In July 1917, a referendum was held in the district Narva. The population, at this time for half Russian and half Estonian, chose to join an independent Estonia. So Narva became part of independent Estonia in 1918, including Ivangorod on the other side of the river. On 28 November the war started in Narva and the next day the Red Army occupied the city. The occupation lasted until 19 January 1919
With the treaty of Tartu (2 February 1920) Russia recognized the independence of Estonia. The border was somewhat east of the Narva river.
The postoffice is opened 19 November 1918 and there are recorded three early provisional cancellations, used in 1918: double circle Russian datestamps with Russian place name (serial **b and **z, type 14A7) and a single line postmark (capital first letter, type 14D1).
In Narva also the old Russian postmarks are reused. The easiest distinction: the date of the month is in Arabic numerals. As the card here below, sent 29-5-1924.
Reuse of the old Russian postmarks was done in the beginning also locally. In the handbook EESTI there are two types provisional postmarks: without EESTI below (type 14F1) and with EESTI (type 14F2). In Narva only type 14F1, the postmark on this card, is used. This type has also bars.
In Narva this postmark has clear dark bars (1919-1922, type 14F1a) or more light bars (1923-1928, type 14F1b).
The cover is of a textile factory in Narva, ‘former Baron A.L. von Stieglitz’. After the death of his father in 1843, Baron Alexander von Stieglitz (1814-1884) took control about Stieglitz and Co.: paper factory in Ekaterinenhof and textile factories in Narva. In 1860 he liquidated all his commercial enterprises: with the start of the State Bank of the Russian Empire, 31 May 1860, Stieglitz became its first governor and held this position to 1866. After this period he was mainly philanthropist.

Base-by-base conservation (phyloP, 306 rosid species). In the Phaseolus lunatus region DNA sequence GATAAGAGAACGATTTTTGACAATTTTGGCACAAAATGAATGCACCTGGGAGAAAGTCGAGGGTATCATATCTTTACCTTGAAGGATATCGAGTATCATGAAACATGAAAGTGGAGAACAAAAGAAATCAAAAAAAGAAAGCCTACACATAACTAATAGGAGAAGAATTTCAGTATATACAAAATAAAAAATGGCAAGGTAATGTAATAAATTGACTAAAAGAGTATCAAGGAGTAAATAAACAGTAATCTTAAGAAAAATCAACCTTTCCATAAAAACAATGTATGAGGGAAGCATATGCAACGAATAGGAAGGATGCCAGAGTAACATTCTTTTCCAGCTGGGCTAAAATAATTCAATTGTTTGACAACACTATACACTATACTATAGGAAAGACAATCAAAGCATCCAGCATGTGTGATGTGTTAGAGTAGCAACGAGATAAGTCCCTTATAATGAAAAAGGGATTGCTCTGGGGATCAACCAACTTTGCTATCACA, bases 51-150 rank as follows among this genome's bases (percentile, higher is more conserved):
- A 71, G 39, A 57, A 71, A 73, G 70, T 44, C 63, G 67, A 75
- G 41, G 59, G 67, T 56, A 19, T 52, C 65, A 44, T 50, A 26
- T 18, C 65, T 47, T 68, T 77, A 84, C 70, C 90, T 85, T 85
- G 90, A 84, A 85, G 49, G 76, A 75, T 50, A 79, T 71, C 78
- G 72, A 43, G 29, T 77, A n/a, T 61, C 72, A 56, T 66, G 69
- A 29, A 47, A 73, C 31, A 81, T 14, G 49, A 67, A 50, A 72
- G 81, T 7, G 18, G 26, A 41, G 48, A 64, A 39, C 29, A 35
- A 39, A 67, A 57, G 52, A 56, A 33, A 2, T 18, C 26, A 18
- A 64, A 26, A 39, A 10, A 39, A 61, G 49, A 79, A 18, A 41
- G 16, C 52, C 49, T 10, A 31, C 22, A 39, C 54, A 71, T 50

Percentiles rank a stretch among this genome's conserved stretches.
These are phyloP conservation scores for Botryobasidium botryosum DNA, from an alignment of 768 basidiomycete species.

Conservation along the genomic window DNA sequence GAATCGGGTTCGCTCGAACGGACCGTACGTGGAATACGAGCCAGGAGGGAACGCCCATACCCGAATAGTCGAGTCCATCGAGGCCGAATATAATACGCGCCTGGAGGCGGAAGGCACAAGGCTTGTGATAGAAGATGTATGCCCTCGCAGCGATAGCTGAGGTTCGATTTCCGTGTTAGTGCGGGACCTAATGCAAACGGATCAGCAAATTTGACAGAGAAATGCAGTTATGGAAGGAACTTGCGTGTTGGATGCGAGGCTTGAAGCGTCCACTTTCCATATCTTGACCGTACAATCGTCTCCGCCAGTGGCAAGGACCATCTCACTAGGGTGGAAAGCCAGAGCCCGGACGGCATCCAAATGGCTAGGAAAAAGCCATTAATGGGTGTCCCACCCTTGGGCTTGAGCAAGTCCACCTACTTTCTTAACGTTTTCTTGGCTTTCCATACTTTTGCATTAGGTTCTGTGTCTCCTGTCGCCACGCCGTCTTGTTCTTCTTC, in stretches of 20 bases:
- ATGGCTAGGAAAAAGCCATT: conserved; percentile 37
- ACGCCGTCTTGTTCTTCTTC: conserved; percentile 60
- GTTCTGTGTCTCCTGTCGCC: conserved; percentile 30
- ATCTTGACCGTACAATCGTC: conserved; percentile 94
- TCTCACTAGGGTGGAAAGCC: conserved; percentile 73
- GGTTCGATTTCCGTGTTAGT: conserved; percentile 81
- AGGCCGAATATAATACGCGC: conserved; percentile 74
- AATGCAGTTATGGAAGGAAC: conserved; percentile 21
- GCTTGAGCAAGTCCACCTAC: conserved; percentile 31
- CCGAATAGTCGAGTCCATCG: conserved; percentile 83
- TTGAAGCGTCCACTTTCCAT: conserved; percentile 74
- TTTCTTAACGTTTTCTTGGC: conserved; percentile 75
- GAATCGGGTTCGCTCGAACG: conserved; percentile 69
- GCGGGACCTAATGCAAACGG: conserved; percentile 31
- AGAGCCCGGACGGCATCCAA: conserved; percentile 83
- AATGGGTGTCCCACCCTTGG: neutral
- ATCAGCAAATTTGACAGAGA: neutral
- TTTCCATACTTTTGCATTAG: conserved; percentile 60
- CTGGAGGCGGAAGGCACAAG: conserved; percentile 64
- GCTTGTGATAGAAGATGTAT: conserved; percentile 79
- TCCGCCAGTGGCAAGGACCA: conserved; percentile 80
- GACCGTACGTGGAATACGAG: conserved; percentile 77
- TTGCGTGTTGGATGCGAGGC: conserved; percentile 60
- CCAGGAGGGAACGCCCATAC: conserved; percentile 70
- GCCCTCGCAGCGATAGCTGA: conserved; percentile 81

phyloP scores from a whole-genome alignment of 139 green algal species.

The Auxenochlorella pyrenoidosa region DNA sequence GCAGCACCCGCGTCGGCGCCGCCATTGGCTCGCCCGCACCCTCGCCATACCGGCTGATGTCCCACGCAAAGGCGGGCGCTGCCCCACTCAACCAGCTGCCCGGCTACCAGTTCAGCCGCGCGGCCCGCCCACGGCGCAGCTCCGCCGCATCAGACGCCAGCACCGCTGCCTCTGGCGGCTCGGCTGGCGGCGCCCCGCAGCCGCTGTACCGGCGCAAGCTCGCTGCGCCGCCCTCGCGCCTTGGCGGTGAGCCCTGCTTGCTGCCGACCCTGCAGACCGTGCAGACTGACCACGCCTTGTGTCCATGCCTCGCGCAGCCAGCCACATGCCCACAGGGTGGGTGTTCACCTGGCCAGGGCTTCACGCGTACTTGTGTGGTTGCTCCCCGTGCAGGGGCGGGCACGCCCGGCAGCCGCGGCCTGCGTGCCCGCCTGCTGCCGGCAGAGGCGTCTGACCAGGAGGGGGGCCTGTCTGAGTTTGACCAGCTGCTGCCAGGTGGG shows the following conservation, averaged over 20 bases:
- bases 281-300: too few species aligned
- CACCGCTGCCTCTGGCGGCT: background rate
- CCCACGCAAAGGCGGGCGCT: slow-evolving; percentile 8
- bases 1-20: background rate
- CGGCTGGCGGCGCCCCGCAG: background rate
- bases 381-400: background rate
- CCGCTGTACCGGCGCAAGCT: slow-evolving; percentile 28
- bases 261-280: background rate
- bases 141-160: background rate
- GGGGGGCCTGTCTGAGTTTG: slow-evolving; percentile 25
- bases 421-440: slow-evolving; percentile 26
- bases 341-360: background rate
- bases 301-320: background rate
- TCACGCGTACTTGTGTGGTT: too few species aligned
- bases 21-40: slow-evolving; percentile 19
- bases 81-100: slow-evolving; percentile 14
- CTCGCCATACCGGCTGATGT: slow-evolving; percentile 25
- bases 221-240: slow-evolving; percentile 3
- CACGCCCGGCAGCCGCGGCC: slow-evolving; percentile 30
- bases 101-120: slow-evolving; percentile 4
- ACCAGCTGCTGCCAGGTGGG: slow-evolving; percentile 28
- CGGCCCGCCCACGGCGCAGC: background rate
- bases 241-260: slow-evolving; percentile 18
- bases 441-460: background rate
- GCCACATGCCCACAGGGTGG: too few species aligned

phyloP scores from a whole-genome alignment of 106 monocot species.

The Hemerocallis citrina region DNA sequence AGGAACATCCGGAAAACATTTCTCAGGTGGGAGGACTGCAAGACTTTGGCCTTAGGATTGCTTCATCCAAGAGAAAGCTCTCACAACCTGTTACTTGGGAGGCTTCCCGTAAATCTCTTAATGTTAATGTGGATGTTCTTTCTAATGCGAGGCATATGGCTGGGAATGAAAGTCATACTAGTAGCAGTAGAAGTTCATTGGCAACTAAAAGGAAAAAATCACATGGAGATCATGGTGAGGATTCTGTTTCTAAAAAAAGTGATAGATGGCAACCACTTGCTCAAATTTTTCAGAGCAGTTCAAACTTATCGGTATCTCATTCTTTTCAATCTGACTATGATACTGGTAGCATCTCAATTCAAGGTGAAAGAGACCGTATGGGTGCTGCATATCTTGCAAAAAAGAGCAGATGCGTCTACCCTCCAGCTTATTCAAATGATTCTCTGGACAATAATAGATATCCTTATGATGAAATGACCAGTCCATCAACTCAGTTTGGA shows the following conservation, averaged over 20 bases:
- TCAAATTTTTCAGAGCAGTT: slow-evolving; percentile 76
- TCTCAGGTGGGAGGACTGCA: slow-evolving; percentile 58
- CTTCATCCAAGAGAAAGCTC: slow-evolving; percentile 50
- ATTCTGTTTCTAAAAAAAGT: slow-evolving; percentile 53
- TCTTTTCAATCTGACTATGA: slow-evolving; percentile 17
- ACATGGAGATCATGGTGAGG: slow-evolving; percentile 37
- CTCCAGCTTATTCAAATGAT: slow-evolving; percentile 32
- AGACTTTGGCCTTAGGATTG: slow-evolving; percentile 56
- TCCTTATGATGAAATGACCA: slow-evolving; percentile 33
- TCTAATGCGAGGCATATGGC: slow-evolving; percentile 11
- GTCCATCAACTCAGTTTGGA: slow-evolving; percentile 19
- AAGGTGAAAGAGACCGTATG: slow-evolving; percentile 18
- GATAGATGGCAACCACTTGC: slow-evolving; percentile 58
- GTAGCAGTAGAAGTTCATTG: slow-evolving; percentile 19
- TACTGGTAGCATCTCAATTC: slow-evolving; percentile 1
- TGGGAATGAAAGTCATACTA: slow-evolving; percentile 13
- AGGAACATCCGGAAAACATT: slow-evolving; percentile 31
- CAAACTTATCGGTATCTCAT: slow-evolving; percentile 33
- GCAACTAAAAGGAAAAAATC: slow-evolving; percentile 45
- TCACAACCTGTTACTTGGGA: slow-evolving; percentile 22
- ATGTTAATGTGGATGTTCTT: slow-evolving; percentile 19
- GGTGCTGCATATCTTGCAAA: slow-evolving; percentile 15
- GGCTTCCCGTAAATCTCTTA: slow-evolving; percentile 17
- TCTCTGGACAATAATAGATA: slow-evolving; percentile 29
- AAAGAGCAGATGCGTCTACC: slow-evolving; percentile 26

Stieglitz is buried in Ivangorod, part then of the city of Narva, at the Church of the Holy Trinity.
In Narva are the following Estonian double circle cancellations used:
*15A2: Former Russian date stamps, centrally re-engraved, with EESTI: five-pointed starlets, only with serial letter b
*15B1: New Estonian, month in Roman numeral and EESTI: with two crosses, only with serial letter G
*15B4: New Estonian, month in Roman numeral and EESTI: with two Maltese crosses, with serial letters B, C, D, E en F (B? and E tw0 different).
The postal stationary above is issued 28 March 1923, the rate for an international p[ostcard was 9 marka (between 1-11-1922 and 1-2-1925)
Between 1-2-1925 and 1-1-1928 the rate was 12 marka. Between 1-1-1928 and 11-1935 the rate was 12 senti: additional postage stamp necessary on this card.
From 1-1-1919: 1 Estonian Mark = 100 Penni
Due to the rapid inflation a new currency was necessary in 1928: rate 100 Mark = 1 Kroon. From 1-1-1928: 1 Kroon = 100 Senti.
The postmark: the new Estonian postmark, month in Roman numeral, serial letter E: type 15B4
In 1856 Baron Knoop, Ludwig Knoop, was owner of the island and he founded there a textile factory: Krenholm Manufacturing Company. It became the most important factory in Russia and the cotton spinning and manufacturing mills were the largest in the world.
More about this : en.wikipedia.org/wiki/Krenholm_Manufacturing_Company.
Now the border between Estonia and Russia runs through the eastern branch of the waterfalls.
On the address side of the card – here below – the postmark is clearer.